This past month, I did something I’ve never done before: I attended my very first homeschool conference as a parent.
Having grown up as a child of a major figure in the homeschooling movement, I attended homeschool conferences fairly regularly as a kid. I’ll be honest, though: I never really liked them. I have always been more introverted, so being around a lot of people (especially strangers) isn’t my favorite thing in general. It becomes more awkward when you’re related to the keynote speaker and tend to be viewed as some kind of celebrity. I was often more interested in hiding in our hotel room to read than checking out the conference or the children’s programs.
With this being my homeschool conference background, I wasn’t terribly interested in conferences when we began our own homeschooling journey. Besides, my husband and I are both second generation homeschoolers already…We should know how to do this thing pretty well, right? In addition, I have three older sisters who have each homeschooled for over a decade, and I can call up a couple of homeschooling experts (my parents) anytime I want, for crying out loud. What do I need a conference for?!
And yet, somehow this year (my fourth official year of homeschooling) has really been tough for me. I think we’ve gotten into more of a groove with establishing which curriculum to use and getting through our subjects on a better schedule, and the kids have been doing well. But I as a teacher have been struggling. To make a long story short, I suppose you could say I’m still deciding whether I am truly committed to this homeschooling thing. Some days are great, but let’s be real: some days I feel like it would be best for all of us if I could just drop my kids off at the bus stop every morning.
I could write several more posts on the things I’ve pondered and wrestled with over this school year (and probably will eventually), but in the end, I decided that – despite all the reservations carried over from my childhood – maybe attending my local homeschool conference would be good for me. I attended the “Thrive!” conference put on by North Carolinians for Home Education, and I wasn’t disappointed! Here are some of the things I got out of my first homeschool conference as a parent.
Or rather, here are the first two…My list got a little too long for one post! More to come next time.
1. IT HELPED REFRESH MY PERSPECTIVE
Homeschooling means you are most likely going to spend most of your time at home. I am something of a homebody, so that doesn’t bother me too much in general. But when it seems like most of your time at home is spent arguing with children about their assignments and chores, looking around at clutter you don’t have time or energy to organize, and just wishing you could get through one hour without someone climbing on you or asking you one zillion questions…getting out of the house can sound really nice sometimes.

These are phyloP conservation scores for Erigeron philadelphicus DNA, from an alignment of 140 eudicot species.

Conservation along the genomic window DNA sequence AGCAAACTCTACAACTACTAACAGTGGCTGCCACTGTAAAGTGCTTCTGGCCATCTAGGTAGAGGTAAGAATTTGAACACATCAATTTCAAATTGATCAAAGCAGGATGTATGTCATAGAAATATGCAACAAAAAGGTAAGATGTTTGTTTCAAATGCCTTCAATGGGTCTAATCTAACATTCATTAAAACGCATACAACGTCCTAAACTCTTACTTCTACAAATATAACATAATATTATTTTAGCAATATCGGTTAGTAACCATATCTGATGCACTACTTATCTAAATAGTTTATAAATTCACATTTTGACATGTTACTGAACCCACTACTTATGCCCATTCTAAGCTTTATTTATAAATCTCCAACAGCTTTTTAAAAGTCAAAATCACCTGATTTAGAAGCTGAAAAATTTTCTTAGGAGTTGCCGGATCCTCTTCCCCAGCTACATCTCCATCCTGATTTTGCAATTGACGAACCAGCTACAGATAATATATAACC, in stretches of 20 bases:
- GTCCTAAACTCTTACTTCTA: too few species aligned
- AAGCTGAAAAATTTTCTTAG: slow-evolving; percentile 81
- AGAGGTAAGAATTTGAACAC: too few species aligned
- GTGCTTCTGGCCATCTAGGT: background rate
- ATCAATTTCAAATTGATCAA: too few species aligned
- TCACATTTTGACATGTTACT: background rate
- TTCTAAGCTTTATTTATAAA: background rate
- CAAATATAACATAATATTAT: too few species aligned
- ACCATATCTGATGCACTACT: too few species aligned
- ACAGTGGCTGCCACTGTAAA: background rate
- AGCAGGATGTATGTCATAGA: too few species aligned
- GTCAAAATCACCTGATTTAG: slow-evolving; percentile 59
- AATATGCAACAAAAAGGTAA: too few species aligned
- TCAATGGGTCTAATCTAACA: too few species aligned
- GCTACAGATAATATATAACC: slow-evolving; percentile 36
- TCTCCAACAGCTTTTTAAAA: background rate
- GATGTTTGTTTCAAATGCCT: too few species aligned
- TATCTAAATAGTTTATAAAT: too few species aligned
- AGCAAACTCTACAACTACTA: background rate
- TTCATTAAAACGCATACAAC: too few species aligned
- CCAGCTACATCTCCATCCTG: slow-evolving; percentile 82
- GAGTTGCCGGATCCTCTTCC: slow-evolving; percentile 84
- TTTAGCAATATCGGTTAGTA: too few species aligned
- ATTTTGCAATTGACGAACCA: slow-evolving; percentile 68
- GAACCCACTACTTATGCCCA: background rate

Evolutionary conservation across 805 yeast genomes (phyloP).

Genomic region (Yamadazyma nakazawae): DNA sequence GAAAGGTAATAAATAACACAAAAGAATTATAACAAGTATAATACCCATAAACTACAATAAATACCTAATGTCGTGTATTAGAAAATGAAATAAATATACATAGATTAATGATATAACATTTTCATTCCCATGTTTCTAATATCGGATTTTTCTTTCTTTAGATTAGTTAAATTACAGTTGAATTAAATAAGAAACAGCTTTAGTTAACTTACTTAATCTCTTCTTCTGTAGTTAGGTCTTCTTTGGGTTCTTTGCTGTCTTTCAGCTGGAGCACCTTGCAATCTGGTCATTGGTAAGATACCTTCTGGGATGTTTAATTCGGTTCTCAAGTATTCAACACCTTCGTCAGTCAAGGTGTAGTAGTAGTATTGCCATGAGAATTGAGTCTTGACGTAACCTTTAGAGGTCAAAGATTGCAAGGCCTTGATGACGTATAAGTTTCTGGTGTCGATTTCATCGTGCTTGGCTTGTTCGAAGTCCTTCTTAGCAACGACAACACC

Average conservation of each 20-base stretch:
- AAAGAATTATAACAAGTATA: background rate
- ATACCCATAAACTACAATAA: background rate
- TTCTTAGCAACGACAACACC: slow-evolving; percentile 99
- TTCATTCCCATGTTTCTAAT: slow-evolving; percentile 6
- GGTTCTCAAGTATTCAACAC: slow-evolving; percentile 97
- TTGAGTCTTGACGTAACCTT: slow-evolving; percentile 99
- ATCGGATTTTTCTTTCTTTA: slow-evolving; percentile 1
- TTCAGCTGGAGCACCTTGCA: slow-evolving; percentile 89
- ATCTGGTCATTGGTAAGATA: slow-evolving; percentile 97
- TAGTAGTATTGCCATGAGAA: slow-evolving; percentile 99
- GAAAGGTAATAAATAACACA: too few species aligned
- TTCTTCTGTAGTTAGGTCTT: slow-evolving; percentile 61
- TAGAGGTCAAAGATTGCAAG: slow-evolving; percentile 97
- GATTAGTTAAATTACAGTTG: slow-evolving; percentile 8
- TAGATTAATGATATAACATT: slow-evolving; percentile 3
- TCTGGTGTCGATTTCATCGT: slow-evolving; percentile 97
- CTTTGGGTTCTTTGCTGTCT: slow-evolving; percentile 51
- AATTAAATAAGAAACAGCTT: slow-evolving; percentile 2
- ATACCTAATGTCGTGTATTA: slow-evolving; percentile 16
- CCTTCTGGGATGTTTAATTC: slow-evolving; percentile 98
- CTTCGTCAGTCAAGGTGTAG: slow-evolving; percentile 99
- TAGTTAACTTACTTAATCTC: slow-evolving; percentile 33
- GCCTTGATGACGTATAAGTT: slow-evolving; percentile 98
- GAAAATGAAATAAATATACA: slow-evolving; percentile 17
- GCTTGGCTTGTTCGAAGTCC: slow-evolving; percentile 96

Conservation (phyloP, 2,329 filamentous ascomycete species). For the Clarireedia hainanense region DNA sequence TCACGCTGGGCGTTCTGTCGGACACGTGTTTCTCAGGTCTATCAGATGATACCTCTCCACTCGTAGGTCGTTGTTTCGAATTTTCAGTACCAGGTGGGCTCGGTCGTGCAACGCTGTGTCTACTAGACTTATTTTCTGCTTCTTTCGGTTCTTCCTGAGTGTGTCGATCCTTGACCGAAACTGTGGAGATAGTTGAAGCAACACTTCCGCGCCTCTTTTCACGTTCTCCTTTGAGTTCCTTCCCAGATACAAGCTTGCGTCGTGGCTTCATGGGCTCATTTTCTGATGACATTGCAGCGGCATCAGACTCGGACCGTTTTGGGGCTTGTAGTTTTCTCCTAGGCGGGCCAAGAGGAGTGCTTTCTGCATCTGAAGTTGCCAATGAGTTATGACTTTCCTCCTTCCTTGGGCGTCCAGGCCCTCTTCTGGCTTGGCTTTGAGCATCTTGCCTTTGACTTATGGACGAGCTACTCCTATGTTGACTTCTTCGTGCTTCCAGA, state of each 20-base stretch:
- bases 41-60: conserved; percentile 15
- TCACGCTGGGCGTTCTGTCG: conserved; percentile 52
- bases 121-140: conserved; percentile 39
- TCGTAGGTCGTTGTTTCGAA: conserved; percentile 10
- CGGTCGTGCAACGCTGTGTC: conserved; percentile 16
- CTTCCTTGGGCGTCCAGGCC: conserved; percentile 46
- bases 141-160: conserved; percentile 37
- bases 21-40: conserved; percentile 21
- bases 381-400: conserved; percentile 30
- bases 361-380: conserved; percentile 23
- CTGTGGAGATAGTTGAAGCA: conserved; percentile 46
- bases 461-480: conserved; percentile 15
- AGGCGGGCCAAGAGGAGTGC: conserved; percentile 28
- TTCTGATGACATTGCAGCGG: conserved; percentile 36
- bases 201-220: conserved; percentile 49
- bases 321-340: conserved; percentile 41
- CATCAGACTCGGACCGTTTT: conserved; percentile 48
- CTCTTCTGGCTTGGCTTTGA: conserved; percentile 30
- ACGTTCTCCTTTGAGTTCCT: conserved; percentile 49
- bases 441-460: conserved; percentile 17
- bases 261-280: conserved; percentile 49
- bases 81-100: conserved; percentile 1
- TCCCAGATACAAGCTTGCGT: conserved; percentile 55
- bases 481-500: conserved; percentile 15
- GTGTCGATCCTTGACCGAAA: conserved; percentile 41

Going to the conference not only served to get me out of the house for a few days, but it also helped me to lift my eyes up out of my rut and remember that there is so much more to homeschooling than just the daily grind. It helped remind me that I’m not as isolated as I feel sometimes. There is a whole network of homeschoolers in my state and my area…I just need to get connected (more on that in Part 2)!
2. IT HELPED RENEW MY PURPOSE
I don’t know your reasons for homeschooling, but while I’m sure academic excellence is one major goal, I’ll bet that isn’t the whole picture. One of the points brought out by every keynote speaker at this conference was that it’s not all about the math, the science, the history, etc. There is always far more than we could ever know or teach, so what is the ultimate goal of all these things? For most schools, it is to produce productive citizens of the state. That is a fine objective, but is that the only thing I want for my children? No. Above all, I want them to love the Lord, love others, and be ready to serve.
So while I certainly want to give them the academic tools they will need in adult life, the most important thing I can do is to help lay the foundation for them to become people of character and lifelong disciples of Christ. Having this purpose in mind is helpful in those times when I get bogged down in the curriculum and scheduling and daily corrections. These have their place, certainly, but they are not the be-all, end-all of my children’s lives.
With the weighty burden of our children’s education on our shoulders, it can be easy to get distracted and overwhelmed. Being able to hone in on a singular vision for our homeschools can help clear away some of the mental clutter. The Scripture that I’m left pondering after this conference is 1 Timothy 1:5, “But the goal of our instruction is love from a pure heart and a good conscience and a sincere faith.” The apostle Paul may not have been talking about homeschooling here, but I think that makes a pretty good purpose statement for our family and our homeschool!
These first two benefits meant a settling of some of the more foundational questions and doubts on my mind. Come back for Part 2, where I will discuss some of the more practical benefits!
Photo Credit: HSLDA.